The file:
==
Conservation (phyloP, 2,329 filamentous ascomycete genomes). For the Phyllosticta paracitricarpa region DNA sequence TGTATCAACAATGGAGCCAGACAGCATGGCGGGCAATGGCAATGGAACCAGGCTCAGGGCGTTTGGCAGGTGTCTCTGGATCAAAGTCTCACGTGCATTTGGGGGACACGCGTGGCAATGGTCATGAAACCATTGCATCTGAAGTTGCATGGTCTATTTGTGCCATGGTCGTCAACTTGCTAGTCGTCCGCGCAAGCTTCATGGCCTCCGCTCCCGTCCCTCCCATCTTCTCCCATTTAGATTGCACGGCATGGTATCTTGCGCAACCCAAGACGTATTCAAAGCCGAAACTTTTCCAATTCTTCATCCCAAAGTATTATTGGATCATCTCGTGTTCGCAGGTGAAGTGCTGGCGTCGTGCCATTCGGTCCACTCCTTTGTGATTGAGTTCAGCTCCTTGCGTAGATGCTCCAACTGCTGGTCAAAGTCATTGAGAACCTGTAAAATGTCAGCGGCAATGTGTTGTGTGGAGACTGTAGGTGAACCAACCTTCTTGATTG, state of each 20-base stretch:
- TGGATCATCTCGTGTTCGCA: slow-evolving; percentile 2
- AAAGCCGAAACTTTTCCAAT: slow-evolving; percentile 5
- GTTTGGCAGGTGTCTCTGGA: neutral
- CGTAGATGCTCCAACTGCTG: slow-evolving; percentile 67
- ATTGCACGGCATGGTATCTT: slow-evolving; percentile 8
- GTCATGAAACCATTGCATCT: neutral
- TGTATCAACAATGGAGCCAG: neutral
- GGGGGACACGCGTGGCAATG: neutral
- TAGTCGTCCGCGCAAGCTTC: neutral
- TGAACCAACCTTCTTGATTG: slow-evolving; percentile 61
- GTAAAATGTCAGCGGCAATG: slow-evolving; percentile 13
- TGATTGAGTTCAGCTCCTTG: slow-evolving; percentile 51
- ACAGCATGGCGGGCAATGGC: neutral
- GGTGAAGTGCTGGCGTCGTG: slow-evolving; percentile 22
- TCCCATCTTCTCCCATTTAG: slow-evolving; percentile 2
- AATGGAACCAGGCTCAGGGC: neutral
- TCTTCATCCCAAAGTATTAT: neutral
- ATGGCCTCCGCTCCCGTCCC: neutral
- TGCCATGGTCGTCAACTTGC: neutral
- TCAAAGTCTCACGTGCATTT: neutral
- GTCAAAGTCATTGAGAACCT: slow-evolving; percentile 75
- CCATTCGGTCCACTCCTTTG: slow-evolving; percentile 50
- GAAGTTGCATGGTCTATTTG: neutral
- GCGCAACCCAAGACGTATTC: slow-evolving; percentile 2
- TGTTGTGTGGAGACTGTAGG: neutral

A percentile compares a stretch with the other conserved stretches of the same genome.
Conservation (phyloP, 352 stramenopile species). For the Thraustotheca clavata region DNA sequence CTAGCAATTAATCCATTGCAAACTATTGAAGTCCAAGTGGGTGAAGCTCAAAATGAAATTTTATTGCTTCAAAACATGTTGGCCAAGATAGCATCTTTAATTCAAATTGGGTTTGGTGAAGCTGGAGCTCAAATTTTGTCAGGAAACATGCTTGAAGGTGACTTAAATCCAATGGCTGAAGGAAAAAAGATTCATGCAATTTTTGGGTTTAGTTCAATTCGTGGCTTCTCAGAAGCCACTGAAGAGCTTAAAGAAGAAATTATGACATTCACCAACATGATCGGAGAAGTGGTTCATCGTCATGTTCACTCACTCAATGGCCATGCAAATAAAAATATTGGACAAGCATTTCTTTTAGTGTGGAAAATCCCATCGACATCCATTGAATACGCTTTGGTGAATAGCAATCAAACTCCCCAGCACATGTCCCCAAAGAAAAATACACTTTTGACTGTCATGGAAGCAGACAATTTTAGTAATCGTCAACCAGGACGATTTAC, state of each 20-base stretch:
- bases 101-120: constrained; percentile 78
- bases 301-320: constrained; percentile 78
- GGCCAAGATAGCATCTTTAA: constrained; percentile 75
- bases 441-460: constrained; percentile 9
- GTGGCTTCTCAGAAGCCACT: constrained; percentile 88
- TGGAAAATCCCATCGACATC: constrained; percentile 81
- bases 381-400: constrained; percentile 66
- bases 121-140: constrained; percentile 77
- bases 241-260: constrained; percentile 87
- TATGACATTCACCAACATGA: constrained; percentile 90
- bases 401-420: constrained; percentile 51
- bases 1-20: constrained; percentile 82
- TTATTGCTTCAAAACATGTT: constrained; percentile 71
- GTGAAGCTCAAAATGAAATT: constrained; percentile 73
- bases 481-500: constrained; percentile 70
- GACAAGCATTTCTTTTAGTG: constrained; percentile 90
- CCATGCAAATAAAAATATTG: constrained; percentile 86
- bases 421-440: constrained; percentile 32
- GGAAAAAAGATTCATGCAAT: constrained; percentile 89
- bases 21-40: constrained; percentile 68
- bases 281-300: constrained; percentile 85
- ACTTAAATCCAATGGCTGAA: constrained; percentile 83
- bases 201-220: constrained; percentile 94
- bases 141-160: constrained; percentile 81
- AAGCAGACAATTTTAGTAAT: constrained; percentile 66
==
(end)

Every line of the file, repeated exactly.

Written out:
Conservation (phyloP, 2,329 filamentous ascomycete genomes). For the Phyllosticta paracitricarpa region DNA sequence TGTATCAACAATGGAGCCAGACAGCATGGCGGGCAATGGCAATGGAACCAGGCTCAGGGCGTTTGGCAGGTGTCTCTGGATCAAAGTCTCACGTGCATTTGGGGGACACGCGTGGCAATGGTCATGAAACCATTGCATCTGAAGTTGCATGGTCTATTTGTGCCATGGTCGTCAACTTGCTAGTCGTCCGCGCAAGCTTCATGGCCTCCGCTCCCGTCCCTCCCATCTTCTCCCATTTAGATTGCACGGCATGGTATCTTGCGCAACCCAAGACGTATTCAAAGCCGAAACTTTTCCAATTCTTCATCCCAAAGTATTATTGGATCATCTCGTGTTCGCAGGTGAAGTGCTGGCGTCGTGCCATTCGGTCCACTCCTTTGTGATTGAGTTCAGCTCCTTGCGTAGATGCTCCAACTGCTGGTCAAAGTCATTGAGAACCTGTAAAATGTCAGCGGCAATGTGTTGTGTGGAGACTGTAGGTGAACCAACCTTCTTGATTG, state of each 20-base stretch:
- TGGATCATCTCGTGTTCGCA: slow-evolving; percentile 2
- AAAGCCGAAACTTTTCCAAT: slow-evolving; percentile 5
- GTTTGGCAGGTGTCTCTGGA: neutral
- CGTAGATGCTCCAACTGCTG: slow-evolving; percentile 67
- ATTGCACGGCATGGTATCTT: slow-evolving; percentile 8
- GTCATGAAACCATTGCATCT: neutral
- TGTATCAACAATGGAGCCAG: neutral
- GGGGGACACGCGTGGCAATG: neutral
- TAGTCGTCCGCGCAAGCTTC: neutral
- TGAACCAACCTTCTTGATTG: slow-evolving; percentile 61
- GTAAAATGTCAGCGGCAATG: slow-evolving; percentile 13
- TGATTGAGTTCAGCTCCTTG: slow-evolving; percentile 51
- ACAGCATGGCGGGCAATGGC: neutral
- GGTGAAGTGCTGGCGTCGTG: slow-evolving; percentile 22
- TCCCATCTTCTCCCATTTAG: slow-evolving; percentile 2
- AATGGAACCAGGCTCAGGGC: neutral
- TCTTCATCCCAAAGTATTAT: neutral
- ATGGCCTCCGCTCCCGTCCC: neutral
- TGCCATGGTCGTCAACTTGC: neutral
- TCAAAGTCTCACGTGCATTT: neutral
- GTCAAAGTCATTGAGAACCT: slow-evolving; percentile 75
- CCATTCGGTCCACTCCTTTG: slow-evolving; percentile 50
- GAAGTTGCATGGTCTATTTG: neutral
- GCGCAACCCAAGACGTATTC: slow-evolving; percentile 2
- TGTTGTGTGGAGACTGTAGG: neutral

A percentile compares a stretch with the other conserved stretches of the same genome.
Conservation (phyloP, 352 stramenopile species). For the Thraustotheca clavata region DNA sequence CTAGCAATTAATCCATTGCAAACTATTGAAGTCCAAGTGGGTGAAGCTCAAAATGAAATTTTATTGCTTCAAAACATGTTGGCCAAGATAGCATCTTTAATTCAAATTGGGTTTGGTGAAGCTGGAGCTCAAATTTTGTCAGGAAACATGCTTGAAGGTGACTTAAATCCAATGGCTGAAGGAAAAAAGATTCATGCAATTTTTGGGTTTAGTTCAATTCGTGGCTTCTCAGAAGCCACTGAAGAGCTTAAAGAAGAAATTATGACATTCACCAACATGATCGGAGAAGTGGTTCATCGTCATGTTCACTCACTCAATGGCCATGCAAATAAAAATATTGGACAAGCATTTCTTTTAGTGTGGAAAATCCCATCGACATCCATTGAATACGCTTTGGTGAATAGCAATCAAACTCCCCAGCACATGTCCCCAAAGAAAAATACACTTTTGACTGTCATGGAAGCAGACAATTTTAGTAATCGTCAACCAGGACGATTTAC, state of each 20-base stretch:
- bases 101-120: constrained; percentile 78
- bases 301-320: constrained; percentile 78
- GGCCAAGATAGCATCTTTAA: constrained; percentile 75
- bases 441-460: constrained; percentile 9
- GTGGCTTCTCAGAAGCCACT: constrained; percentile 88
- TGGAAAATCCCATCGACATC: constrained; percentile 81
- bases 381-400: constrained; percentile 66
- bases 121-140: constrained; percentile 77
- bases 241-260: constrained; percentile 87
- TATGACATTCACCAACATGA: constrained; percentile 90
- bases 401-420: constrained; percentile 51
- bases 1-20: constrained; percentile 82
- TTATTGCTTCAAAACATGTT: constrained; percentile 71
- GTGAAGCTCAAAATGAAATT: constrained; percentile 73
- bases 481-500: constrained; percentile 70
- GACAAGCATTTCTTTTAGTG: constrained; percentile 90
- CCATGCAAATAAAAATATTG: constrained; percentile 86
- bases 421-440: constrained; percentile 32
- GGAAAAAAGATTCATGCAAT: constrained; percentile 89
- bases 21-40: constrained; percentile 68
- bases 281-300: constrained; percentile 85
- ACTTAAATCCAATGGCTGAA: constrained; percentile 83
- bases 201-220: constrained; percentile 94
- bases 141-160: constrained; percentile 81
- AAGCAGACAATTTTAGTAAT: constrained; percentile 66